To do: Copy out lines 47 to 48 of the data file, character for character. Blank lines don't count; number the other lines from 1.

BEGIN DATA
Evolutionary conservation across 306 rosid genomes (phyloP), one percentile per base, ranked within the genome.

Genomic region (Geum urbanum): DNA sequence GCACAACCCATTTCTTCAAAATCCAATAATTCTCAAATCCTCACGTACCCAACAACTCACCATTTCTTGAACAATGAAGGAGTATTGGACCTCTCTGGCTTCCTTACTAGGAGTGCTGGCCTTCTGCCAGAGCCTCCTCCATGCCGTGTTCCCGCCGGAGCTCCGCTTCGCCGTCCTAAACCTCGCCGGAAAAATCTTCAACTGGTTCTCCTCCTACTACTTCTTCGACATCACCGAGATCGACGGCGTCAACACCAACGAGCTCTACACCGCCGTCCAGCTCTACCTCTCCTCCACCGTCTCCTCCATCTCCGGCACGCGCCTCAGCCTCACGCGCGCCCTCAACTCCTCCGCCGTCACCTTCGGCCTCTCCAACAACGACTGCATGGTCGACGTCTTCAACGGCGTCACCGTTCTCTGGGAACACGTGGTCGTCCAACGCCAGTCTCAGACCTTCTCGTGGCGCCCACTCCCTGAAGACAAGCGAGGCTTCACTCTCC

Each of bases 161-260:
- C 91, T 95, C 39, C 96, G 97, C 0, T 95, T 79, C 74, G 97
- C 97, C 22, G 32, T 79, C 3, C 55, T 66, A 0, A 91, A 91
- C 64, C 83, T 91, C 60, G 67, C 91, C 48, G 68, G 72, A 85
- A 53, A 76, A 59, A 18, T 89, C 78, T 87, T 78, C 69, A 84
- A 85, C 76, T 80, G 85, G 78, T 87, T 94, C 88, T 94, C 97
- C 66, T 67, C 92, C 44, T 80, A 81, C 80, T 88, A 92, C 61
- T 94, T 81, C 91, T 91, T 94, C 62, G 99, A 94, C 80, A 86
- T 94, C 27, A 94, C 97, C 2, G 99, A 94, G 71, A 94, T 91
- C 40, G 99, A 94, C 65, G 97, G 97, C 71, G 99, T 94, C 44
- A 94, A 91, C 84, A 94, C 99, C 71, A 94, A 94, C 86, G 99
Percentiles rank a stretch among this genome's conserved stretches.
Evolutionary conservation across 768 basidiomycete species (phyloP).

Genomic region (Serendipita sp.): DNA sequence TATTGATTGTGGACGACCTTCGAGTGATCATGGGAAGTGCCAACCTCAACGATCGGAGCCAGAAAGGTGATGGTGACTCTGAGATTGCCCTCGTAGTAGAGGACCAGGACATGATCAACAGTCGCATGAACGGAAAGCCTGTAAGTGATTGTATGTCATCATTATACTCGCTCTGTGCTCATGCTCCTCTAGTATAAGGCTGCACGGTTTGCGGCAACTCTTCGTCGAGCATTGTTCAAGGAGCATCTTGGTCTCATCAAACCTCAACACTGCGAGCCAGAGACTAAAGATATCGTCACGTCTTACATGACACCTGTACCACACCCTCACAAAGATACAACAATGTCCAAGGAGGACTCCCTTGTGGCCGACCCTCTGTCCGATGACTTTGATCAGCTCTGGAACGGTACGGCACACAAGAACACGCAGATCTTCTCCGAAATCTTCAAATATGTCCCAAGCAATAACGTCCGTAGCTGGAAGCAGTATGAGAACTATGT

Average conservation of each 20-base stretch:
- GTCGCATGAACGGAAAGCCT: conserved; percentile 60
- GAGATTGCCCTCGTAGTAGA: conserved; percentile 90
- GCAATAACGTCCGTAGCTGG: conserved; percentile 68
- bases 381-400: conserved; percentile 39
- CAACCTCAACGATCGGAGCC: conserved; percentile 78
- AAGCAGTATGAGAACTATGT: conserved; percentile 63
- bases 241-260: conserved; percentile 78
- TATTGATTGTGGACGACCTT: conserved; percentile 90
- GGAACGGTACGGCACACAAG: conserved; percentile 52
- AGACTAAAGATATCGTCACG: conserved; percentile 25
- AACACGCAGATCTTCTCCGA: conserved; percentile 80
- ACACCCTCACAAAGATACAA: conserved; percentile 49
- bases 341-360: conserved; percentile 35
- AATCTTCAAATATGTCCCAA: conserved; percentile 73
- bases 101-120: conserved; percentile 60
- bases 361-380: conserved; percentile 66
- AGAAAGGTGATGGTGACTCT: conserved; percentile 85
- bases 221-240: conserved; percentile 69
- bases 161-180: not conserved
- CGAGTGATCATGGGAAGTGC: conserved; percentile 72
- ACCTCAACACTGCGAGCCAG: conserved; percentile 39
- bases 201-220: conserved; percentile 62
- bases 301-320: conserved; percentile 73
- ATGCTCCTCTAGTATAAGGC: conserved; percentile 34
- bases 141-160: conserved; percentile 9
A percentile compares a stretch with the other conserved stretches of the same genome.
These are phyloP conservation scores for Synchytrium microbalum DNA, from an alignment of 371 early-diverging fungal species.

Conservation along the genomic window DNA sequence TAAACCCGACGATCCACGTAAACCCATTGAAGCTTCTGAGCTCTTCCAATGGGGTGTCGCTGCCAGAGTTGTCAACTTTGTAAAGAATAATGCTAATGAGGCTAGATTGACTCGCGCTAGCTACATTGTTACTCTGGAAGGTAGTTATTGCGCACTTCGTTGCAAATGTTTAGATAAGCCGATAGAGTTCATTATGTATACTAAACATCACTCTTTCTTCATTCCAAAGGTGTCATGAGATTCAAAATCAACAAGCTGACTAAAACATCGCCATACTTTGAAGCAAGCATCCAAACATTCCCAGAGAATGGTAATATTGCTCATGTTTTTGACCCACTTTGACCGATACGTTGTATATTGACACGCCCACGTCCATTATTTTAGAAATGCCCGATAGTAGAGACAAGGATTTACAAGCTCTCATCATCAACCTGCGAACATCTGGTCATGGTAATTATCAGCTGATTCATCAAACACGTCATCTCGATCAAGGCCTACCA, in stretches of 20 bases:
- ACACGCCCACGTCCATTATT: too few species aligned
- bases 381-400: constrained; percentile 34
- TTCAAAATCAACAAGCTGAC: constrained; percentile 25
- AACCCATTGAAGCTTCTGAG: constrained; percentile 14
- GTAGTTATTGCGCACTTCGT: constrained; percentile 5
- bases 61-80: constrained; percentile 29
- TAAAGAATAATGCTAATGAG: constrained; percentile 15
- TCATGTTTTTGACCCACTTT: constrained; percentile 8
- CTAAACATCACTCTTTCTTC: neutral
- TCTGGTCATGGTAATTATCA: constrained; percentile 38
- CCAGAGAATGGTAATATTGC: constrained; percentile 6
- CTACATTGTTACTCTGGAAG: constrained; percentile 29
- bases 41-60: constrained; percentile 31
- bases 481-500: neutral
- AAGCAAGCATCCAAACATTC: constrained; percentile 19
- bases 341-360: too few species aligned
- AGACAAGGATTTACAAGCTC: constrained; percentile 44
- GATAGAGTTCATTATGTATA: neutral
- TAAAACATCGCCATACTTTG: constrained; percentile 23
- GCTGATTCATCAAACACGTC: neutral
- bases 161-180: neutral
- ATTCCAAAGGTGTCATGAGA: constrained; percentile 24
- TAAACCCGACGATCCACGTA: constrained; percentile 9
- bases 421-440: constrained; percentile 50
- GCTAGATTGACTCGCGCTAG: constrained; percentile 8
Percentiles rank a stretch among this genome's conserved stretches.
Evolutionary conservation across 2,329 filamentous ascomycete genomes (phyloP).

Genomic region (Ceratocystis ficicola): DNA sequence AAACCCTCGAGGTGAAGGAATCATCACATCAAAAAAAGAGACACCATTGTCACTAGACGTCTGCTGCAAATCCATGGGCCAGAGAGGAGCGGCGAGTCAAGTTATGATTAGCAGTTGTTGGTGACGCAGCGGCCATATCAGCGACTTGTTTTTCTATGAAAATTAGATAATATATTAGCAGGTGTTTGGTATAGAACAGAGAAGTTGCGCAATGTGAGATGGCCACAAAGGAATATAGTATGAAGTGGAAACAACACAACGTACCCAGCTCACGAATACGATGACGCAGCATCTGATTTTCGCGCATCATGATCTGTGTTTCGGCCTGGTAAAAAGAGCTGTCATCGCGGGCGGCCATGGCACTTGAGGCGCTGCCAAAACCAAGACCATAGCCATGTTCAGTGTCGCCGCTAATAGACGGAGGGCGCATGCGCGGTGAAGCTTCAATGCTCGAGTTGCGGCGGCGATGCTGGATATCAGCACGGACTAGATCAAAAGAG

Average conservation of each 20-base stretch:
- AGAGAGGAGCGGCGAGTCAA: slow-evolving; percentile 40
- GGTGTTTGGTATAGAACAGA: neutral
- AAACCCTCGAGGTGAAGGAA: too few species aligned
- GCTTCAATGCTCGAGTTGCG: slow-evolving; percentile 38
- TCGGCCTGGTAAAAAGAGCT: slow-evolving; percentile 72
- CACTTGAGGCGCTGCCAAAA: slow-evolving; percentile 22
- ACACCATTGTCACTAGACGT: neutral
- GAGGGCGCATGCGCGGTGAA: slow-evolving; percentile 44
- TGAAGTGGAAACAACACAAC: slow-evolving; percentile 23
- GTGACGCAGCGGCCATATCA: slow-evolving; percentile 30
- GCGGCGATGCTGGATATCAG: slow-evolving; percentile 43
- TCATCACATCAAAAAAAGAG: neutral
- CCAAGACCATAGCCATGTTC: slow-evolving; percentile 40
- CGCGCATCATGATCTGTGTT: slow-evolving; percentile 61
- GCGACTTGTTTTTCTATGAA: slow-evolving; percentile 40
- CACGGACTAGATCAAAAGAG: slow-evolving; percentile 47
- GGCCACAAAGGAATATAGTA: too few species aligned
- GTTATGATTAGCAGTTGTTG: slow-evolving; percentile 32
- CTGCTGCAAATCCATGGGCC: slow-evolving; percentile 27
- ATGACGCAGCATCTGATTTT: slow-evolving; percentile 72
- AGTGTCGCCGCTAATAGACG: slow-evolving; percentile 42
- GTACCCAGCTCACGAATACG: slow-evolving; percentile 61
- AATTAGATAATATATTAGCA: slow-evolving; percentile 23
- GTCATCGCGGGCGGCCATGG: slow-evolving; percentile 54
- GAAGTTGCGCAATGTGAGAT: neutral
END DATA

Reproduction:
- bases 381-400: constrained; percentile 34
- TTCAAAATCAACAAGCTGAC: constrained; percentile 25